I don’t know who I’d be apologizing to if I apologized for lack of content over the past couple months - most likely just the couple people who I already know look at this blog. Instead, here is an expansion on the religious project I’ve outlined in previous posts.

The central elements of religion can be broken down in many different ways, because religion is a fluid category that defies attempts to exclusively nail down what it is and isn’t. However, most systems recognized as religious at some point attempt to answer the question “What should I do?” To break this down a little further, we can consider several aspects:

  1. What is the world, and how should I understand my place in it?
  2. How should I conduct myself with other people?
  3. What, practically, should I do to flourish in life?

The more familiar and widespread religious traditions attempt to address all three of these questions to one degree or another. Some may address aspects not mentioned here, some may focus on fewer. For now, we can take it as an axiom that all three of these aspects are at least worth our time.

Much of the debate as to the continued relevance of religion in modern life focuses on the first of these questions, as it relates to modern science and its importance in answering questions about the world. Surely as more phenomena become observable, the role of science must overtake religion in answering what exactly makes the world tick. There are several problems with this assumption. Scientific methods are designed specifically to measure phenomena that are, or can be made to be, consistent and testable, and there are limits, some harder than others, on what can be made consistent and testable, within real practical and economic constraints. Particle colliders, for example, cannot increase to arbitrary sizes in the real world without drastic expense, and therefore tests about certain as-yet theoretical subatomic particles simply cannot be conducted within current human capabilities. Other aspects are thornier - for example, the recent so-called “replicability crisis” in psychology has overturned several supposedly tried and tested assumptions that had been in my textbooks for years. The roots of this crisis are multiple, and at least one component seems to be social and financial - i.e. replication studies aren’t the ones that get funding for your program, despite being necessary for producing good reliable science.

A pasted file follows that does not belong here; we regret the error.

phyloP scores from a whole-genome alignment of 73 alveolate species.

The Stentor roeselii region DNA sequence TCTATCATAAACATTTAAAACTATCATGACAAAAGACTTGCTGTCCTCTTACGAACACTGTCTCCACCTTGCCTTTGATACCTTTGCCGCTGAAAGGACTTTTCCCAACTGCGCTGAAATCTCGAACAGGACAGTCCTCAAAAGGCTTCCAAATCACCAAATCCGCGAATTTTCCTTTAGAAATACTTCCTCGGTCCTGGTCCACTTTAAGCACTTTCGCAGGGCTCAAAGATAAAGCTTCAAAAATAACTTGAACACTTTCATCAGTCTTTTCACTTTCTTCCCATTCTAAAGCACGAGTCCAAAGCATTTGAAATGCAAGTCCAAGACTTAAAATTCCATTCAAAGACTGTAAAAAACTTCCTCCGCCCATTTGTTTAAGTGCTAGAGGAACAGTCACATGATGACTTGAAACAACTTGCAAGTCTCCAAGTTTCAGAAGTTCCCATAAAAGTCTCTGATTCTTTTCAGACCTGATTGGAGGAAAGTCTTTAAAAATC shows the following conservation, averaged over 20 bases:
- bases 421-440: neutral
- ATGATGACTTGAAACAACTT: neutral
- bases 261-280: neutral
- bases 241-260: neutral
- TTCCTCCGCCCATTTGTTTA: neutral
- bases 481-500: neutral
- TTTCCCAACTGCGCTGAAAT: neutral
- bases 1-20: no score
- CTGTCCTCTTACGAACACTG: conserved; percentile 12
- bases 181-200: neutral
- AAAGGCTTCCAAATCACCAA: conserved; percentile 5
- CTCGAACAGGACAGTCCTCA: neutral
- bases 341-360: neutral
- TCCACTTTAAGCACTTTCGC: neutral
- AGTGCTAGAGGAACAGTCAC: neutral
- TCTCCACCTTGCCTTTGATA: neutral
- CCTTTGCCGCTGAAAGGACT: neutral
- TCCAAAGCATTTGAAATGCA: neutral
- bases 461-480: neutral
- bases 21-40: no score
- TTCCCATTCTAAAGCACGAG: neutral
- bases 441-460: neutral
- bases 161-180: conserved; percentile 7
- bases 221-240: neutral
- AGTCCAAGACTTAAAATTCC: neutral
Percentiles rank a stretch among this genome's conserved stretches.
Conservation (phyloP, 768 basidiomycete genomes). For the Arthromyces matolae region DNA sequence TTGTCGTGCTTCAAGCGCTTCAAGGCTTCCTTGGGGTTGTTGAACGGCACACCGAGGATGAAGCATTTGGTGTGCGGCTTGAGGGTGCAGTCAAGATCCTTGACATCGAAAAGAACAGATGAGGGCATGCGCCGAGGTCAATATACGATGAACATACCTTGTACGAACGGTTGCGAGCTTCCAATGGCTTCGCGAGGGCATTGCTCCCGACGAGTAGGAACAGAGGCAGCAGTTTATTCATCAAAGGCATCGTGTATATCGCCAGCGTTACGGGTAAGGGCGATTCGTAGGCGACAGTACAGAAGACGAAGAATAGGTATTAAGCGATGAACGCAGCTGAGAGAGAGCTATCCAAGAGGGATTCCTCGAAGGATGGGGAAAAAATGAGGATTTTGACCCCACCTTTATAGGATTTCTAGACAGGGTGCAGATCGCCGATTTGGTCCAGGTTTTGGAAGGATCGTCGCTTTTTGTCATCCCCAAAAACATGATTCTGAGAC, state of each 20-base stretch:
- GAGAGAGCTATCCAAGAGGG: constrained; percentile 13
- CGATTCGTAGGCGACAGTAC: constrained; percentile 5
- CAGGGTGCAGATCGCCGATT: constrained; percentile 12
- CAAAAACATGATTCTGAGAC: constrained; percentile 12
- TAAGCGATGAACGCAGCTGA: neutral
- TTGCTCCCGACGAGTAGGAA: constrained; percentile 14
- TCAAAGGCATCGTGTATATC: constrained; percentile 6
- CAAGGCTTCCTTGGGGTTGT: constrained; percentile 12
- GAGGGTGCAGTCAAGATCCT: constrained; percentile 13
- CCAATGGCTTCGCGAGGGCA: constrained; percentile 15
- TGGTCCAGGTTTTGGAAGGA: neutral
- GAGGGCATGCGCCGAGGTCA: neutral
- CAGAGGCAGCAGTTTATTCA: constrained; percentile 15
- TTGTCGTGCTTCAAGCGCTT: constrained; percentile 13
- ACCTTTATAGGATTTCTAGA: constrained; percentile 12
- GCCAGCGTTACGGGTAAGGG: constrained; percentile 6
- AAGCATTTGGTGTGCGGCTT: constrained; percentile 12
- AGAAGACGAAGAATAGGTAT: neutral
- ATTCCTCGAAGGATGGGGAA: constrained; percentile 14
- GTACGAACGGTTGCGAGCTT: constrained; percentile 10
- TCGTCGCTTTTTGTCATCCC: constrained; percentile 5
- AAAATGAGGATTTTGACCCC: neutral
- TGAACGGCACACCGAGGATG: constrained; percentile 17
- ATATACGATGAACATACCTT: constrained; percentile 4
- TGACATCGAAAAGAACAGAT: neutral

None of this is intended to throw doubt on the actual validity of scientific processes in producing accurate findings - it is enough simply to say that as scientific methods are employed to investigate more socially contingent phenomena, we are likely to run up against its practical limitations. Conversely, I’m skeptical of new age adjacent ideas that suggest science will eventually prove certain spiritual beliefs objectively correct. Quantum physics is strange, but its implications are not uniquely magical. Indeed, the idea that all true phenomena will eventually be validated as scientific seems to lend unnecessary credence to the sciences as ultimate arbiters of reality, rather than simply a group of methods that usually produces qualifiedly reliable results.

The second question, that of interpersonal morality, seems obvious on the surface but becomes murkier as we look closer. Traditionally, when presented with a moral problem, people might turn to religious or legal authorities, family, or friends. While all these still play major roles, the development of modern media - first as print books and vernacular Bibles, then as mass media in the 19th and 20th centuries, and finally social media within the last 10 years - has altered and increasingly individualized the process of establishing moral authority. Conservative theorists tend to label these as moral decline, whereas liberals generally view these as positive and progressive developments. Most left-wing approaches, and mine, are more ambivalent. As the actual locus of moral decisions is ostensibly left to the individual, the power of mass media over those decisions grows. If the “marketplace of ideas” were really as pluralistic as it’s presented, this might not be so bad, but in practice the bulk of moral messages are generally propagated by states, religious publishing houses, and branches of various megacorporations, the class interests of which tend to generally align even if there are changes in the specifics. I would hardly say that the complexity and restriction of our moral codes has decreased since more theocratic times - indeed, often the severity of the content has intensified. It has simply become more sophisticated, complex, and more reflective of the diverse stakeholders in our lives.